In other words, the God of the Gaps is the default assumption because that great, reliable arbiter of all things outside the realm of human experience, “common sense”, dictates that it must be so.

    Remember, for the simplest life form the odds of its 239 protein molecules each consisting of a minimum of 439 amino acids formed in left-handed chains (in order to replicate itself) is one chance in ten followed by 29, 345 zeros. Indeed, a little impossible wouldn’t you say? Indeed, even Charles Darwin remained a Christian after writing Origin of the Species.

    Of course, the assumption that in the entire space of possible sequences, only a unique one would correspond to life is totally justified. Clearly then, life must have been created by conscious intent. This is not question-begging at all.

    Seriously, this argument boils down to little more than “It’s improbable that things would end up exactly as they have,” which is trivially obvious for anything that’s fairly complex and does not imply what you seem to think it does.

  • http://www.telecomsg.com F16JetJock

    Secular men, especially those of academia, are their own worst enemy. Indeed, they insist that only human beings can conceive, create and manufacture material things. However, they refuse to accept that a Creator had to have conceived and created themselves, all other life-forms, and their ability to procreate. Especially since the latter are incomprehensibly more complex and in fact “miracles”.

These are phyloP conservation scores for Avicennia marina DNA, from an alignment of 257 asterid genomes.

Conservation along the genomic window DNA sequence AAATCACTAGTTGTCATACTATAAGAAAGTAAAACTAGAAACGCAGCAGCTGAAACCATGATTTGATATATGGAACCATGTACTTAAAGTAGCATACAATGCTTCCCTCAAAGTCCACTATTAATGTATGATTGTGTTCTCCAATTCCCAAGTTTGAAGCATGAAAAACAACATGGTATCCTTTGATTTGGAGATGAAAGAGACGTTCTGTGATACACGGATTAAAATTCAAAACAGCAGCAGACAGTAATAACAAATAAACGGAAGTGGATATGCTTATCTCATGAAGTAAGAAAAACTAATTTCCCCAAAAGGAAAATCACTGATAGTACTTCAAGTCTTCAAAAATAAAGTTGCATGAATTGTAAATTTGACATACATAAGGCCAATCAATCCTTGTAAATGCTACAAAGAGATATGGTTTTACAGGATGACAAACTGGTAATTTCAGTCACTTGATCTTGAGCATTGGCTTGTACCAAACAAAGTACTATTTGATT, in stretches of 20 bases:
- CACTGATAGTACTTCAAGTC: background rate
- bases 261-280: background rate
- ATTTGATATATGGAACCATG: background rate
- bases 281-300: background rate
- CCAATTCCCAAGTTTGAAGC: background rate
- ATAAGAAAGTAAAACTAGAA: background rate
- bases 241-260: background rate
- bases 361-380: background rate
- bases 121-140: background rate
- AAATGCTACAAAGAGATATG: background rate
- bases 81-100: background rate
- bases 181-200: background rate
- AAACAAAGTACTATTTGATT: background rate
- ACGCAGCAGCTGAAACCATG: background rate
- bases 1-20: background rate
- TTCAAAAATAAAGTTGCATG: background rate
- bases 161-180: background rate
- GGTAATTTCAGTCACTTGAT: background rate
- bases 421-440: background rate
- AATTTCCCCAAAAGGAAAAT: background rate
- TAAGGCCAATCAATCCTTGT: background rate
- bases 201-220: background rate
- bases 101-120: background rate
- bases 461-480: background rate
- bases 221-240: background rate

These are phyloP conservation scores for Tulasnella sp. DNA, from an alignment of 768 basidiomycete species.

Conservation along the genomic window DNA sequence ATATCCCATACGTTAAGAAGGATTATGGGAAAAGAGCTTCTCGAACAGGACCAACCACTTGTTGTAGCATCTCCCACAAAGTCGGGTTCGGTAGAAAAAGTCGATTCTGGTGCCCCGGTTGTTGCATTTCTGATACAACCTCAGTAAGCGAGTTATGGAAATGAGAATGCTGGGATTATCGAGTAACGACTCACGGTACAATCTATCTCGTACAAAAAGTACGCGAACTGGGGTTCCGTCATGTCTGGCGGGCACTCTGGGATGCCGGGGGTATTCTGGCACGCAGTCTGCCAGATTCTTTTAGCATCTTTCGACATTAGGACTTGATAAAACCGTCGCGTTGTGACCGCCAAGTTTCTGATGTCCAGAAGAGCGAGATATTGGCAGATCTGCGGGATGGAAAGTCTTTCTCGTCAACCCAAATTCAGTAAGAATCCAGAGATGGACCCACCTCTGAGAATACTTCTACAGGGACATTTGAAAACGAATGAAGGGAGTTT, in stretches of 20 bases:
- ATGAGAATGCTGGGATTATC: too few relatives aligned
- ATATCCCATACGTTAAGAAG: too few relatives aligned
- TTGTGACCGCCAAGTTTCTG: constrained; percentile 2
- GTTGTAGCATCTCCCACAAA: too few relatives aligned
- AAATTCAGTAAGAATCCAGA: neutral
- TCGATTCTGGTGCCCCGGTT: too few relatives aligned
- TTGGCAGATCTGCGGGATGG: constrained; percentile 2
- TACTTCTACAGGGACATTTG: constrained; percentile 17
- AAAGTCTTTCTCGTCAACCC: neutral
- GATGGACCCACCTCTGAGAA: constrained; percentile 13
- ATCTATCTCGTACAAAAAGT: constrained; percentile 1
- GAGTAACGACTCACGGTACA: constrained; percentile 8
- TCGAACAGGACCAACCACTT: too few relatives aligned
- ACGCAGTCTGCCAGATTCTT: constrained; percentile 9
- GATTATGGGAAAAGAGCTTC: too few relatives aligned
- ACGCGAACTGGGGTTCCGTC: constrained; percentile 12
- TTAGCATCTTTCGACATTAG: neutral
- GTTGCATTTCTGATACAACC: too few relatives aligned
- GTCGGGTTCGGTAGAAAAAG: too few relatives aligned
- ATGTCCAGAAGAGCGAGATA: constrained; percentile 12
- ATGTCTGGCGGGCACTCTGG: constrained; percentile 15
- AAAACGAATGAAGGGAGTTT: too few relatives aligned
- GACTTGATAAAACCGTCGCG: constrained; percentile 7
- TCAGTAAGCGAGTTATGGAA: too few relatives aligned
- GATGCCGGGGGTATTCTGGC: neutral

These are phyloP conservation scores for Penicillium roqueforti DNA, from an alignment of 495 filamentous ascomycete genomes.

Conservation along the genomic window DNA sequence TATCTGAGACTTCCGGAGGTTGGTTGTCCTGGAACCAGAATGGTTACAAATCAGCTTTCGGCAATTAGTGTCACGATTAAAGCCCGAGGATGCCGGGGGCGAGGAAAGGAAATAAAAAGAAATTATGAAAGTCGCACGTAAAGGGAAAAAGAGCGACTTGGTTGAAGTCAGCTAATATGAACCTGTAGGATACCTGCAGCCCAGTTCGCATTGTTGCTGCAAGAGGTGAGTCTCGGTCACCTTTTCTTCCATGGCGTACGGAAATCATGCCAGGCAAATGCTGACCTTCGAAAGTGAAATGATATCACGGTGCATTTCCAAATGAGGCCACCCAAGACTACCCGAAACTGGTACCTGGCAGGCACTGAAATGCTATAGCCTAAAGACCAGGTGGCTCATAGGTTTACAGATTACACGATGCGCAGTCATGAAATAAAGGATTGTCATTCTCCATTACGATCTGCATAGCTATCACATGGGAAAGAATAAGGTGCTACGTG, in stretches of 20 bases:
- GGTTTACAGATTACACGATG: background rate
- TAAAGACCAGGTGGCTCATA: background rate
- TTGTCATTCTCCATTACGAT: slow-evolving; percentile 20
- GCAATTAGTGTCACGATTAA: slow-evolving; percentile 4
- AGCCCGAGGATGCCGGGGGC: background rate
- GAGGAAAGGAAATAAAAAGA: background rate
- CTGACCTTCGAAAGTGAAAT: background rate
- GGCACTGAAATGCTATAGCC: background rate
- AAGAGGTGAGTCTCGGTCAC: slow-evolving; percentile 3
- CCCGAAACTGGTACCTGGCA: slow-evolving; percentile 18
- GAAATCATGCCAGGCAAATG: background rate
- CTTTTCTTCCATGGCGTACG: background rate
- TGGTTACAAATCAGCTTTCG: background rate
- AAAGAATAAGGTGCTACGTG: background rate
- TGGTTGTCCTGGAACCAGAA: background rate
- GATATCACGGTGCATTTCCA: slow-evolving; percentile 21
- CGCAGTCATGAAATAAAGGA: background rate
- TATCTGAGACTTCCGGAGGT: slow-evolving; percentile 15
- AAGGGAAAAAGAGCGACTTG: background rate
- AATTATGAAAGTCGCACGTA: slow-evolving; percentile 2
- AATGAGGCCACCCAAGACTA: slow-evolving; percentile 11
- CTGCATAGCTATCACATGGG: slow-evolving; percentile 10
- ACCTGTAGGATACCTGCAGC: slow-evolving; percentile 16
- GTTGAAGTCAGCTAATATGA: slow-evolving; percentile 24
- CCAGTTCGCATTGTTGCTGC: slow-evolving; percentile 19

How sad that no one on the show discussed the Laws of Probability that states that even for the simplest life form the odds of 239 protein molecules, with each having 410 amino acids, could create itself by chance is one chance in ten followed by 29,345 zeros. And this doesn’t even include its DNA instruction set for procreation and male/female X/Y chromosome determinations. Indeed, all Probability Mathematicians know that any chance of one in ten followed by only 50 zeros is absolutely impossible no matter how much time and space is allotted.

    So life began by chance you say??

  • David

    Sean,

    The subject matter of religion is either unidentifiable and thus vacuous or identifiable and unsupportable. The debate should argue towards identifiability because well-defined concepts live in a space of consequences that can be dealt with. The religious apologist is thus inevitably forced to clothe a concept in some sort of unidentifiable dress. That’s where the tug-of-war takes place. The religious apologist wants the freedom to access a space that science hasn’t yet filled in order to insert his/her non-scientific, poorly defined, or poorly constrained, entity, to construct its invisible home there until science forces it to relocate by restricting the space of conceptual unidentifiability.

    Regarding your video, I was surprised by the clarity and weight of your arguments and the poise of your demeanor.

    Thanks again for reviewing my paper.

    David

  • Dennis

    The theologians are all wet. I have one statement/question: Prove it. Prove it with the tiniest of evidence of a god and I will be on board all the way.

  • Dennis

    The Vatican spokesman “says” these things, but saying things do not mean they are true because you are religious and simply say it. Being from the Vatican does not make you an expert. Again…simply prove it. The simplest of all statements/questions.

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Cosmic Variance

Random samplings from a universe of ideas.

About Sean Carroll

Sean Carroll is a Senior Research Associate in the Department of Physics at the California Institute of Technology. His research interests include theoretical aspects of cosmology, field theory, and gravitation. His most recent book is The Particle at the End of the Universe, about the Large Hadron Collider and the search for the Higgs boson. Here are some of his favorite blog posts, home page, and email: carroll [at] cosmicvariance.com .